Instead, it's a worn concrete and iron hearth, warming the souls who congregate here every weekend. In the trophy room, along with a stuffed kangaroo, a symbol of the club's glory years when they toured as far away as Australia, there are plenty of mementos celebrating Bohemians' favorite son and his greatest moment. Czechoslovakia, as the country was known before the post-Soviet era split that transformed it into Slovakia and the Czech Republic, had advanced to the 1976 European Championship final where they stared down favorites West Germany, reigning world and European champions. Somehow, they raced to a 2-0 lead after 25 minutes.

"But we knew all the time they could turn it around, they had done it in the semifinal against Yugoslavia from 0-2 to 4-2," he said. "And, sure enough, they pulled one back and then got an equalizer in the final minute."

That set up extra-time, with Panenka's team hanging on for dear life. It went to penalties. The first seven were swallowed up by the back of the net but then Uli Hoeness skied his over the crossbar. Panenka got to do what he had been wanting to do for a long time and that nobody had ever done at this level.

"I started my run-up at a slight angle from the left, to make the keeper think I was going to kick the ball right, so to the keeper's left," he said. "With a run-up like that, 90 percent of penalties go right so the keeper has to dive, and all I did was chip it gently down the middle."

All he did was redefine how penalties are taken. The tale of how it came about, given that it's Panenka, unsurprisingly has to do with chocolate and beer. Even today, the round face, red cheeks and twinkly eyes leave little doubt that this is a man who enjoys his treats.

"After every training session, I'd stay behind with our keeper, Zdenek Hruska, and we'd have a spot-kick competition, both penalties and free kicks," he said. "To make it more fun, we'd gamble: chocolate, beer or cash. It was costing me money, because I kept losing. I'd lie in bed at night and worry about it. Then it came to me. He was a keeper who often waited until the last second and then guess either left or right. So it made sense to put it down the middle. Except if you do that with a normal shot, the keeper can reflexively lift a leg and save it. But if you float it gently, he can't. Once he has dived, he can't very well turn around in mid-air and collect it."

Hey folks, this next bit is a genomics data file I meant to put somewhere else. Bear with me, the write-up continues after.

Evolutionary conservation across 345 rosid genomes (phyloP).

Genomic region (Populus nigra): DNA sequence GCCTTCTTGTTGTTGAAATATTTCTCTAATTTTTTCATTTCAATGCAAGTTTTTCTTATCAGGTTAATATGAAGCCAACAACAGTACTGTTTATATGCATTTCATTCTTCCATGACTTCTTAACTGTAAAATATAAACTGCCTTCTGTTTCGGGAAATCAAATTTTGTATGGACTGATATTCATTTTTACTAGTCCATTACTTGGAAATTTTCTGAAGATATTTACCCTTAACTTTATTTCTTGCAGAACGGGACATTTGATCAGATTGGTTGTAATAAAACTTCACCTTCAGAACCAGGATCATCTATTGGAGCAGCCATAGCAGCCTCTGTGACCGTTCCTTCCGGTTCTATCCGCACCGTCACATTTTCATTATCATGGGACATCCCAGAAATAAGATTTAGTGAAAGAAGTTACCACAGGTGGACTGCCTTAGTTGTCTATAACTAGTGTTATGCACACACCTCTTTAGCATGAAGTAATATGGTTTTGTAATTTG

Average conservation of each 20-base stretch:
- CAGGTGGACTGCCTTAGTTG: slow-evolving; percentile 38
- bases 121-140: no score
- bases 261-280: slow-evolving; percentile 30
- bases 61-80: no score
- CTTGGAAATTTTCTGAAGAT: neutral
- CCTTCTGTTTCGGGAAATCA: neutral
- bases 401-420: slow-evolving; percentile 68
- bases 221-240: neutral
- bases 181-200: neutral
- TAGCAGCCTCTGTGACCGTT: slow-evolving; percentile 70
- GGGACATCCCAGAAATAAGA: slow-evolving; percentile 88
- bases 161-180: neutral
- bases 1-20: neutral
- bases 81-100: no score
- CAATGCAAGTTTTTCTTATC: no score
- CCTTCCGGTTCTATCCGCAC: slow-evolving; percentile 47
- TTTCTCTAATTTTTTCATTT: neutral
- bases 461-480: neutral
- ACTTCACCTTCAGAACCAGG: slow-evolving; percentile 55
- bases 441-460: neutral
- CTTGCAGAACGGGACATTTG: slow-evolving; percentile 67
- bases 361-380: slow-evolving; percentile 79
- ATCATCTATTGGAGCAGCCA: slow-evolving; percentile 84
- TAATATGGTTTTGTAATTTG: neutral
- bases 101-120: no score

Like a changeup in baseball, it's all about deception and timing.

"Obviously if the keeper doesn't move, you look stupid," he said. "But the fact is keepers will dive most of the time. If you're smart and you can trick them with your body language and your eyes, you can make them dive all the time."

It worked in training sessions. The only negative, Panenka says, is that he "got really fat from the chocolate and the beer." Would it work against real live opponents?

"I tried it in friendlies at first, then cup games against lower division opponents, then against top flight opponents," he said. "I did it at least 30 times and only once did it not work. That was because the keeper was too lazy to dive."

Maybe that's why, if you watch footage of the original Panenka, you'll notice the Czechoslovak keeper, Ivo Viktor, lying down on the pitch, totally relaxed. He knew what was coming, said Panenka.

He knew it could not be stopped.

Because, when executed with the correct technique -- from the long, angled run to the misdirection and, finally, the feathered finish -- it really can't be stopped. And, when done properly, it's not just a converted penalty, it's psychological warfare.